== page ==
An Uncommon Definition of Success
Each year, Publishers Weekly presents two major book industry awards at BookExpo America: Bookstore of the Year and Rep of the Year. Recipients of those awards exemplify success by having been recognized for their work. Success is usually equated with fame and fortune, but it applies as well to simply being good at what you love to do.
This year’s Bookstore of the Year Award was given to The Book Stall at Chestnut Court in Winnetka, Illinois, just north of Chicago. Six members of the staff, including owner Roberta Rubin, traveled to New York City to accept the Award while over a thousand of us book industry professionals cheered their dedication, creativity, and expertise in promoting books and reading. The store opened in 1940 and this is the store’s 30th anniversary under Roberta’s stewardship.
Why was the store worthy of this award? Their success comes from a dedicated owner and equally dedicated staff who welcome writers at all stages in their careers with events they orchestrate on the North Shore and in downtown Chicago. They write delectable reviews in their monthly print newsletter. They send out hundreds of children’s books each month as gifts from parents and grandparents who care that their children fall in love with reading early in life. Their selection is thoughtfully tailored and carefully monitored. They nurture relationships with publishers and authors. They love ideas and beautifully crafted stories, and love sharing those stories with customers.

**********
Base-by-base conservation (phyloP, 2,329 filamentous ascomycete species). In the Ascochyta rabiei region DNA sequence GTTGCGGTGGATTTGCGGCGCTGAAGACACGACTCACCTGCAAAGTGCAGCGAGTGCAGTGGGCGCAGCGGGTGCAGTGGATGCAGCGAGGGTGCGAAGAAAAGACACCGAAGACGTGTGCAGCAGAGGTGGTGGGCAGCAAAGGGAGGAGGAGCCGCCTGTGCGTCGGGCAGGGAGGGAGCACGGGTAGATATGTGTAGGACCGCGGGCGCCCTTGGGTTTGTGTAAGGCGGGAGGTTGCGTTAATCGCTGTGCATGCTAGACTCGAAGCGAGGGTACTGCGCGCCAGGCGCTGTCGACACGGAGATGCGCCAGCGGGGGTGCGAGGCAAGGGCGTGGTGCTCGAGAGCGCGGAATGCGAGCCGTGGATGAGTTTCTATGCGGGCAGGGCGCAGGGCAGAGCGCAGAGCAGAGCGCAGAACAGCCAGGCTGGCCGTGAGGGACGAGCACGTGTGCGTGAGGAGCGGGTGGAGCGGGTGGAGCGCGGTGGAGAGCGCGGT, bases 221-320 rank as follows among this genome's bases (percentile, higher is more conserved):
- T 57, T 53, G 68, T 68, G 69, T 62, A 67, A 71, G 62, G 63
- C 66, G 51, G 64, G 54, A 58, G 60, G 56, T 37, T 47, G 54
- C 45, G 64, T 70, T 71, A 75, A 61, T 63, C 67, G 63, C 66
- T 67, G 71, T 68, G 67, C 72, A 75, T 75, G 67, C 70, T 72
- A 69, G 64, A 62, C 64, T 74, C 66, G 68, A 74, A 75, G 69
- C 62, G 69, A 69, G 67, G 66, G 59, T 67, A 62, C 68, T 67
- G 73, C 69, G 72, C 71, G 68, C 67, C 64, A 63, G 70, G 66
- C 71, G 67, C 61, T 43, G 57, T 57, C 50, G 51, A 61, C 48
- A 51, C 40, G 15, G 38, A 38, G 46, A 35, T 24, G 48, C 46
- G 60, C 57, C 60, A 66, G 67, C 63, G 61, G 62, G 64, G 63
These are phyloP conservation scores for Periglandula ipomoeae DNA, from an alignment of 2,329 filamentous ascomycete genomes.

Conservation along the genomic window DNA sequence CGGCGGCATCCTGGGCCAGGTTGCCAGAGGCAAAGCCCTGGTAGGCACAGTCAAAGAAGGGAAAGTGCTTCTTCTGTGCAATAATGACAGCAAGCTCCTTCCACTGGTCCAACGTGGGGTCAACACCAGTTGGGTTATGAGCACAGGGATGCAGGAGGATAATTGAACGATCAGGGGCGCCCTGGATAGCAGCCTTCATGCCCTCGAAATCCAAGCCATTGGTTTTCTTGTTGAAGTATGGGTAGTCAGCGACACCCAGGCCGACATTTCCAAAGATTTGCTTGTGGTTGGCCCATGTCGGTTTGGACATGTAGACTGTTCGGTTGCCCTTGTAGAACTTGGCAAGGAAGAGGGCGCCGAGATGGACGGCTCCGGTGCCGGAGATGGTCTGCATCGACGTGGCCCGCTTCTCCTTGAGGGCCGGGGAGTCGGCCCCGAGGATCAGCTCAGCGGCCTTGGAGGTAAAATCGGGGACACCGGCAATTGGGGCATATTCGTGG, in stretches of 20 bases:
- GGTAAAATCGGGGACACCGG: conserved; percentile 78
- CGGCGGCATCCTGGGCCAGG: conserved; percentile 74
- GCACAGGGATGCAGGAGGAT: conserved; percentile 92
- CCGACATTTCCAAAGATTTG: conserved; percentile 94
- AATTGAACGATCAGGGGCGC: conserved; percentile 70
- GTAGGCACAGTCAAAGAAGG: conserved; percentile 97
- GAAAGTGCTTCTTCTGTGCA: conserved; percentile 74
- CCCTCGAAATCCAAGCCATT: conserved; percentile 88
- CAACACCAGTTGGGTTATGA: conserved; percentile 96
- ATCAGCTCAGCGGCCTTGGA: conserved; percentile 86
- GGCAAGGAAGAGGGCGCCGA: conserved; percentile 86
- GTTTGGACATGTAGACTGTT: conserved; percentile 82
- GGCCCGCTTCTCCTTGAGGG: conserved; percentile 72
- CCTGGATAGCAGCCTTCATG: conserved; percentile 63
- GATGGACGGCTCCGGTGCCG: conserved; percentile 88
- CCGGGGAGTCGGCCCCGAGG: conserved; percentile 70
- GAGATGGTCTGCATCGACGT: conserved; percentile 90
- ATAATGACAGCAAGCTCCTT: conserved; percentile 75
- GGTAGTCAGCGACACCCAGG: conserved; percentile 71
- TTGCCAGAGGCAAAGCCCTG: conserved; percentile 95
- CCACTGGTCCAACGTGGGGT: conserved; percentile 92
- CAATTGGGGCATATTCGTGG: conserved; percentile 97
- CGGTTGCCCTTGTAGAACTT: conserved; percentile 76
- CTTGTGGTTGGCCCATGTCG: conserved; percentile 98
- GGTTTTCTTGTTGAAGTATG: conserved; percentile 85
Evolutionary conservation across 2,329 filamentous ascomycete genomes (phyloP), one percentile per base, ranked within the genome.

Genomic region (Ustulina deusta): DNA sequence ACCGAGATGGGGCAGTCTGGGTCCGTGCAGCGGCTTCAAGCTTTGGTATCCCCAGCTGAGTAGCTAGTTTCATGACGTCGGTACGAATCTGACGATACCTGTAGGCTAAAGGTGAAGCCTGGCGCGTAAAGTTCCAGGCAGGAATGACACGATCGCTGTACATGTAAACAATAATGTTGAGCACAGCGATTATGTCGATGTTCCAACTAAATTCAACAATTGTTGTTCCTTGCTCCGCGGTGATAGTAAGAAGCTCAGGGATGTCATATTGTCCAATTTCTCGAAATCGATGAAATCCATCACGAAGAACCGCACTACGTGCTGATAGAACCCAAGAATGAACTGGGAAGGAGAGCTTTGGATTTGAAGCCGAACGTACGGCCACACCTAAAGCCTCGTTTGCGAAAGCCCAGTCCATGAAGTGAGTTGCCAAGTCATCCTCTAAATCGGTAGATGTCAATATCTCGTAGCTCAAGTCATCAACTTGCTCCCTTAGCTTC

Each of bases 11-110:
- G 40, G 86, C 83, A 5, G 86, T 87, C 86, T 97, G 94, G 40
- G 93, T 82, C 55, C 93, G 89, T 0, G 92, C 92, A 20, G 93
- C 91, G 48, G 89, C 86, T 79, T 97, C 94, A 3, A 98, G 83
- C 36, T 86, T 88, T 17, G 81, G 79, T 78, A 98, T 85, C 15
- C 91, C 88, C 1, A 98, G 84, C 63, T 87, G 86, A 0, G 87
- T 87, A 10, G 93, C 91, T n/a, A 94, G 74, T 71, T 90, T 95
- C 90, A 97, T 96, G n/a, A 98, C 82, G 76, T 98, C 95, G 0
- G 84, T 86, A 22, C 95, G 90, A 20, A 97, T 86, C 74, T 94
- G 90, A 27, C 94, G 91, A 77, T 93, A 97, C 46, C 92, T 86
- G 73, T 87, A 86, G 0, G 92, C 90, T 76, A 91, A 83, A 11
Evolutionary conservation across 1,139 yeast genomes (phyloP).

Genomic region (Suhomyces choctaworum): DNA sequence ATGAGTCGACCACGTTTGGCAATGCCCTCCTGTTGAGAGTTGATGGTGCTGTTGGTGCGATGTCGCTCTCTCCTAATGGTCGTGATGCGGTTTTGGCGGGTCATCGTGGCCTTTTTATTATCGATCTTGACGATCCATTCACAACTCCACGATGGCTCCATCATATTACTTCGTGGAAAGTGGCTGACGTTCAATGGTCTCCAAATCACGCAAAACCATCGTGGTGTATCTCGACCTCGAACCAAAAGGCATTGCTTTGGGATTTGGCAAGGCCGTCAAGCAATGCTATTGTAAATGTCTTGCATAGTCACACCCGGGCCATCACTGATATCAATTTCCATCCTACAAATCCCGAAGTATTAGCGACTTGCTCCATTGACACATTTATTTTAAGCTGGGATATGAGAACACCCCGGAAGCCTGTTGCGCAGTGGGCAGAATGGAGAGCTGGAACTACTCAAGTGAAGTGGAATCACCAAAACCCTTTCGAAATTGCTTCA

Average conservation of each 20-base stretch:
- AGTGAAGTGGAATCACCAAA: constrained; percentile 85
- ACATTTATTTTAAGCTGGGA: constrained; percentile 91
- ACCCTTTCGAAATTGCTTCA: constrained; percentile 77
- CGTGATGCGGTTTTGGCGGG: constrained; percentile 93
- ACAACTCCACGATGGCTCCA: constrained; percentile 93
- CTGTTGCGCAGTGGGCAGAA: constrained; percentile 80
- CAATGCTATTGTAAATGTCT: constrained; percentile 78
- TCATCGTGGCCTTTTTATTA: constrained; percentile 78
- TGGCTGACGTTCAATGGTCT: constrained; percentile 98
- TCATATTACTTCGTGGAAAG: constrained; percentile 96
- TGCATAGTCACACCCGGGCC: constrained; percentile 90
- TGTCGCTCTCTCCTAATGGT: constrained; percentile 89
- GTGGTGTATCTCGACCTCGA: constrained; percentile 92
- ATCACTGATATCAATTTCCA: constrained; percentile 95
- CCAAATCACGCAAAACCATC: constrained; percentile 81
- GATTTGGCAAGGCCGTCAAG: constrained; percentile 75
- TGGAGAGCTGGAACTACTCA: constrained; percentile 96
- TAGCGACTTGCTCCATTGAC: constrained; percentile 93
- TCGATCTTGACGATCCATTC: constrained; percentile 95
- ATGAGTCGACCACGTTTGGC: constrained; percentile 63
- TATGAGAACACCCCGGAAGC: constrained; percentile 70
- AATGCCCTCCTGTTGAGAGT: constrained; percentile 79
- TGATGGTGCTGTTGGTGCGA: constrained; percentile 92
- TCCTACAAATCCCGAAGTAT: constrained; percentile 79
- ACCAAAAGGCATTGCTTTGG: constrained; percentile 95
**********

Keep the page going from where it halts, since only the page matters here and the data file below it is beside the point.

Roberta, known as the “Godmother of Books” in Chicago, has defined success not just by her salary and the store’s profitability, but by being a small business owner who leads a team that loves what they do, contributes to local charities, fosters community by being Winnetka’s gathering place, champions authors and their books, and reminds us to savor our time to read and all that reading brings to our lives.
Michael Kindness and Ann Kingman, sales reps for Random House, together won this year’s Rep of the Year Award. Usually, sales reps work alone, crisscrossing their territories to work with their bookstore clients. Michael and Ann decided to collaborate — and the duo is adored by all of the New England booksellers who learn from them about new books being launched as well as benefit from their efforts to bring great new books to readers.
Since 1993, Paz & Associates has facilitated both awards for Publishers Weekly. The time it takes to call for nominations, gather the submissions, form the juries, and notify nominees is some of the most gratifying work we do all year. All who make a living by working in the book community also make a life — where success is defined by just how much we are enriched by our work. Nearly everyone at the awards presentation that morning in early June at BookExpo had careers more like a calling, representing meaningful work with collaborative relationships. Kindred spirits filled the hall in New York City that day — sharing a common love of words and celebrating an uncommon definition of success.